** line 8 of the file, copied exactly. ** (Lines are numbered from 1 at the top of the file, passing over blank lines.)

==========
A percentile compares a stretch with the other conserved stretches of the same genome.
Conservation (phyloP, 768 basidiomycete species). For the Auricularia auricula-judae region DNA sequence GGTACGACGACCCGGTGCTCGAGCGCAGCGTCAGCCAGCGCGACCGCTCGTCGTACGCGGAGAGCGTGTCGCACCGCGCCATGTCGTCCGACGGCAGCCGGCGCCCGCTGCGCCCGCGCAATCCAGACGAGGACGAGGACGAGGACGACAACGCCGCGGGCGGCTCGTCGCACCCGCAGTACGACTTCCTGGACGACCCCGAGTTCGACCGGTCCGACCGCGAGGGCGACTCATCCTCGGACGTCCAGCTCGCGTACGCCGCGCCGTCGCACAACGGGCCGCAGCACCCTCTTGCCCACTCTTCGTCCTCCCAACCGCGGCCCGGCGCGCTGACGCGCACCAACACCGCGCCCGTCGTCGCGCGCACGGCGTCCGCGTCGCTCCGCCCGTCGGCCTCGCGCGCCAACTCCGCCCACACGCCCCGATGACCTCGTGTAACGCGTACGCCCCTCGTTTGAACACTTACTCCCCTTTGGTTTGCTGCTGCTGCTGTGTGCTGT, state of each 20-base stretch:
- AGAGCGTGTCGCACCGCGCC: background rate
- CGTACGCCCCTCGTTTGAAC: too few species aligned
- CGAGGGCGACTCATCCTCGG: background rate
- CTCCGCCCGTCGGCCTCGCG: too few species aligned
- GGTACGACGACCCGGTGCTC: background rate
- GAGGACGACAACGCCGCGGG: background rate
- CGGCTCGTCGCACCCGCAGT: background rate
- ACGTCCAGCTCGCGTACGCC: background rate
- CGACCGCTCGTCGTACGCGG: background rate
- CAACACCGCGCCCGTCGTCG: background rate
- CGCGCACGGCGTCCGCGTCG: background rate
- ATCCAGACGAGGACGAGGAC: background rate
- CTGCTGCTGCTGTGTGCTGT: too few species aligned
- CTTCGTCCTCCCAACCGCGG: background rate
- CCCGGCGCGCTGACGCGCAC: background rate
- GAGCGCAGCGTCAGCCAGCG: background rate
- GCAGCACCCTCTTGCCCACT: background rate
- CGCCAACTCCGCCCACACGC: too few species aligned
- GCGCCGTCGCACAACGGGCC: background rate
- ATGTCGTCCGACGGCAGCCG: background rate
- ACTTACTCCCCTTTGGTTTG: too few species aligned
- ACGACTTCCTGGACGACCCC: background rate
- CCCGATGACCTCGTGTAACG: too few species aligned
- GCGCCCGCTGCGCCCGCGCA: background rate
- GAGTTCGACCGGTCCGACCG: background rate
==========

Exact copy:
- GAGGACGACAACGCCGCGGG: background rate